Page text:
Other News of the Day
Human Rights Watch reports that abuse of prisoners in Iraq continued long after Abu Ghraib revelations. Much of report focuses on Camp Nama at Baghdad airport. The actions were fully authorized and formally documented. Excerpt:
- In Moqtadiya, four Shiites who were kidnapped on Saturday were found murdered, according to the interior minister.
- Gives death toll in Kirkuk bombing as 22.
- US security contractors buzzed the area in helicopters shortly after the Sadr City blast, but there were no reports of casualties among coalition forces. I'm noting this item because it's news to me that mercenaries are using helicopters. -- C
By DAVID B. CARUSO, Associated Press Writer 1 hour, 34 minutes ago
NEW YORK - The group Human Rights Watch said in a report released Sunday that U.S. military commanders encouraged abusive interrogations of detainees in
Iraq, even after the Abu Ghraib prison scandal called attention to the issue in 2004.
Between 2003 and 2005, prisoners were routinely physically mistreated, deprived of sleep and exposed to extreme temperatures as part of the interrogation process, the report said. "Soldiers were told that the Geneva Conventions did not apply, and that interrogators could use abusive techniques to get detainees to talk," wrote John Sifton, a senior researcher at Human Rights Watch. The organization said it based its conclusion on interviews with military personnel and sworn statements in declassified documents.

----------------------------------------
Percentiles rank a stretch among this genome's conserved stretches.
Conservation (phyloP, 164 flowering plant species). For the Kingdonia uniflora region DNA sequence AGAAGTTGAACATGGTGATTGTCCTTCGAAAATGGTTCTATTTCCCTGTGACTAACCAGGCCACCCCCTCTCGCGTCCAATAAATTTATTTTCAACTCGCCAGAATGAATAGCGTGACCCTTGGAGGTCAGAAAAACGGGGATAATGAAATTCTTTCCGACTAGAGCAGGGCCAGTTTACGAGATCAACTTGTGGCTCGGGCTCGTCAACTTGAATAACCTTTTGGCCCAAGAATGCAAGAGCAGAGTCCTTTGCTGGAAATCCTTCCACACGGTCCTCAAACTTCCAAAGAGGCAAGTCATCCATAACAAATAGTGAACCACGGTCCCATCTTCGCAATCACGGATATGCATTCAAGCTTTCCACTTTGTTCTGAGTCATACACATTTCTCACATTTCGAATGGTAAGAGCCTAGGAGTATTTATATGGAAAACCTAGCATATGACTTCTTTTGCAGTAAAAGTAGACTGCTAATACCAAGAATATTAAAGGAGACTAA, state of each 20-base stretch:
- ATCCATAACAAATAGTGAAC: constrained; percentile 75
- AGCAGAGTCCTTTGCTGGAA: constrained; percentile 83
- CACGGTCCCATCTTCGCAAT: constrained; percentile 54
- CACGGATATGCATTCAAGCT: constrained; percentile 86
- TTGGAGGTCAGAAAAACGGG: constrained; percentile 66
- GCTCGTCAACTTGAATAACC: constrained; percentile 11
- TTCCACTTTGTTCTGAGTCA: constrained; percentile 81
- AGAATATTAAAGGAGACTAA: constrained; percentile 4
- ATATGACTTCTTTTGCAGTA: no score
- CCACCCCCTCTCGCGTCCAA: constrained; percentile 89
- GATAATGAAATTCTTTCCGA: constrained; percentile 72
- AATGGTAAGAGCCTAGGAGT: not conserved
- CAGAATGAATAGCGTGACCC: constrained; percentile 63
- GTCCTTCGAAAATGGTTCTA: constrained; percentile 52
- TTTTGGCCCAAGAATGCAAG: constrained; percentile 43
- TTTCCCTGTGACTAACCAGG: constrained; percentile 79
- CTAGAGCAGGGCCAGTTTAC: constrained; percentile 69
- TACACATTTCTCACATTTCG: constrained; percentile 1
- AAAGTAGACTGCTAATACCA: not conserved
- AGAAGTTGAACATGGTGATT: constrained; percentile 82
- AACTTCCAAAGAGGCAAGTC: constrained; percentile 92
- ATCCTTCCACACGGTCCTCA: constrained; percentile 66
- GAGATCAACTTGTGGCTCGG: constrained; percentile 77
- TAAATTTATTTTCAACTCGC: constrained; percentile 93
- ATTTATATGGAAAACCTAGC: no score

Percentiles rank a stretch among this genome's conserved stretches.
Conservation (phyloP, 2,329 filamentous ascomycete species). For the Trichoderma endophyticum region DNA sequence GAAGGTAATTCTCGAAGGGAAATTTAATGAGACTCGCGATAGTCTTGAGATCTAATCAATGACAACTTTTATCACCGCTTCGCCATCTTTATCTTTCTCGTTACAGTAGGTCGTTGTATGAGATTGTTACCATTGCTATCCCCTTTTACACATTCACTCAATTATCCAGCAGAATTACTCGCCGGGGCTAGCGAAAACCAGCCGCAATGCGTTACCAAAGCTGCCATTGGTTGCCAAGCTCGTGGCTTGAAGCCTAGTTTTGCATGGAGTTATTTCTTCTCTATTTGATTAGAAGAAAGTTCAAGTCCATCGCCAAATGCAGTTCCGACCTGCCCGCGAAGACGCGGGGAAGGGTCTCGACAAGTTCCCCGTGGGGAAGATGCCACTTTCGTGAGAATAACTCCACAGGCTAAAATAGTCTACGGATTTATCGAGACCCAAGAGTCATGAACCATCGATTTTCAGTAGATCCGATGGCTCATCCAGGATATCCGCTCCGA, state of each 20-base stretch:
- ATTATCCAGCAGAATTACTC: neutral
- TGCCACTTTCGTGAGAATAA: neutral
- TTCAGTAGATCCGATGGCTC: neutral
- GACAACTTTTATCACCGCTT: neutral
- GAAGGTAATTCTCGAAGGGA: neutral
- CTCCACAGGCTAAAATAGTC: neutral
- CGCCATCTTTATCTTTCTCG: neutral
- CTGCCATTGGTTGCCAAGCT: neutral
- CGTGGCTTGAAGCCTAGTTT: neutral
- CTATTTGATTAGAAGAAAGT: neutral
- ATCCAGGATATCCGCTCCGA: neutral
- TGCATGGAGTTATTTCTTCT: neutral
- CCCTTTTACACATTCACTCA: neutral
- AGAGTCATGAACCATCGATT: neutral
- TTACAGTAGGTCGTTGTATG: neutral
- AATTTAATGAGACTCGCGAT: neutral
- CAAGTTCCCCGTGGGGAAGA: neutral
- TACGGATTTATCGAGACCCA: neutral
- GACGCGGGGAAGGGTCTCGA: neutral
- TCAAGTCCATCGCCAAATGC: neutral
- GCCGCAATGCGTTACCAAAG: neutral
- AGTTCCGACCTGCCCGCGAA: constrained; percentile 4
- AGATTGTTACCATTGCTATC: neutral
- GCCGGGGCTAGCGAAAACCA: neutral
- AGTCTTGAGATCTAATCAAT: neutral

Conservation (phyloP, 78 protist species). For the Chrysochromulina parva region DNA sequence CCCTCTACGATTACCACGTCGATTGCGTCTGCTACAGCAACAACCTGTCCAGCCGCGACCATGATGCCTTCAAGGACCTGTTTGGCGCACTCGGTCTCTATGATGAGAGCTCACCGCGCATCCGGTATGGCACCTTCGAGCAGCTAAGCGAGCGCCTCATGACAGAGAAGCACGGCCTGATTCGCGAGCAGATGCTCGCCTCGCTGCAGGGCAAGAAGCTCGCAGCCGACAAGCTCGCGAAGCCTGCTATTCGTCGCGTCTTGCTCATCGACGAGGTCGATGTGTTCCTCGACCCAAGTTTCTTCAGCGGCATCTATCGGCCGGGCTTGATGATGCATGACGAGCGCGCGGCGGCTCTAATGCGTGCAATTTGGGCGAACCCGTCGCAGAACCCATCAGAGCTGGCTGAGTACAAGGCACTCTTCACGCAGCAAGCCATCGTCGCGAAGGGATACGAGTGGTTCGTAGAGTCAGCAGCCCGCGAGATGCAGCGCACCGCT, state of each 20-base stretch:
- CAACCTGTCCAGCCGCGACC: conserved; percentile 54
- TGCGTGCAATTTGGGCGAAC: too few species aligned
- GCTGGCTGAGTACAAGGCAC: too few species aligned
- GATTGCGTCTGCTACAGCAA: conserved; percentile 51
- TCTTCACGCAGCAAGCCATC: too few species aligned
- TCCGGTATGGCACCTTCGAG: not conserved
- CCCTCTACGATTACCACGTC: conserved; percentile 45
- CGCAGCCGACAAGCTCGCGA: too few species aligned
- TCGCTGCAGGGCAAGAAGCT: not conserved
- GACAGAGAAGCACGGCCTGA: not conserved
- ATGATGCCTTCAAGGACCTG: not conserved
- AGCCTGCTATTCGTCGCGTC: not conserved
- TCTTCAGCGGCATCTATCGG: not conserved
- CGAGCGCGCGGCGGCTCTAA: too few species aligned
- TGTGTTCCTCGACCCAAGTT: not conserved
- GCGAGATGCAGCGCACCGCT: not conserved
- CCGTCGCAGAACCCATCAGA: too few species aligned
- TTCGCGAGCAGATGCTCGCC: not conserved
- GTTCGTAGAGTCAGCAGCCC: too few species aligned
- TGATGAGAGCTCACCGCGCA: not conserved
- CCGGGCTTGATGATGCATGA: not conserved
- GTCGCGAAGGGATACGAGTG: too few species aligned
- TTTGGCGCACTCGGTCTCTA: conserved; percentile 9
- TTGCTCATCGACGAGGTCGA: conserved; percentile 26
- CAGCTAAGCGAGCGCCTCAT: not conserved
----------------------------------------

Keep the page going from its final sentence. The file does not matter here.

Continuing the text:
A Pentagon spokesman, Cmdr. Greg Hicks, said he wasn't aware of the report, but noted the military is reviewing its procedures regarding detainees following a Supreme Court ruling that the Geneva Conventions should apply in the conflict with al-Qaida. The Bush administration had previously held that certain enemies, including terrorists, were illegal combatants and not protected by those rules. The conventions prohibit "outrages upon personal dignity, in particular humiliating and degrading treatment."
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Maliki departs for Washington, plans to demand that U.S. press Israel for a cease-fire in Lebanon. Context and analysis from Alastair MacDonald for Reuters:
BAGHDAD, July 23 (Reuters) - With concern on the Middle East focused on Lebanon, this week's visit to Washington by Iraq's prime minister may offer U.S. policymakers a timely reminder of how deeply troubled their project in Iraq has become.
Nuri al-Maliki said he will also demand President George W. Bush press Israel to cease fire against Hizbollah, the premier's fellow Shi'ite Islamists in Lebanon, highlighting, too, how closely the region's problems are interwoven.
"We are all part of this region and the deterioration may affect us," Maliki said on Saturday after denouncing Israeli action in Lebanon as "dangerous".
Maliki begins his first trip outside the Middle East since forming his unity government two months ago by visiting Prime Minister Tony Blair in London on Monday before meeting Bush at the White House on Tuesday and addressing Congress on Wednesday.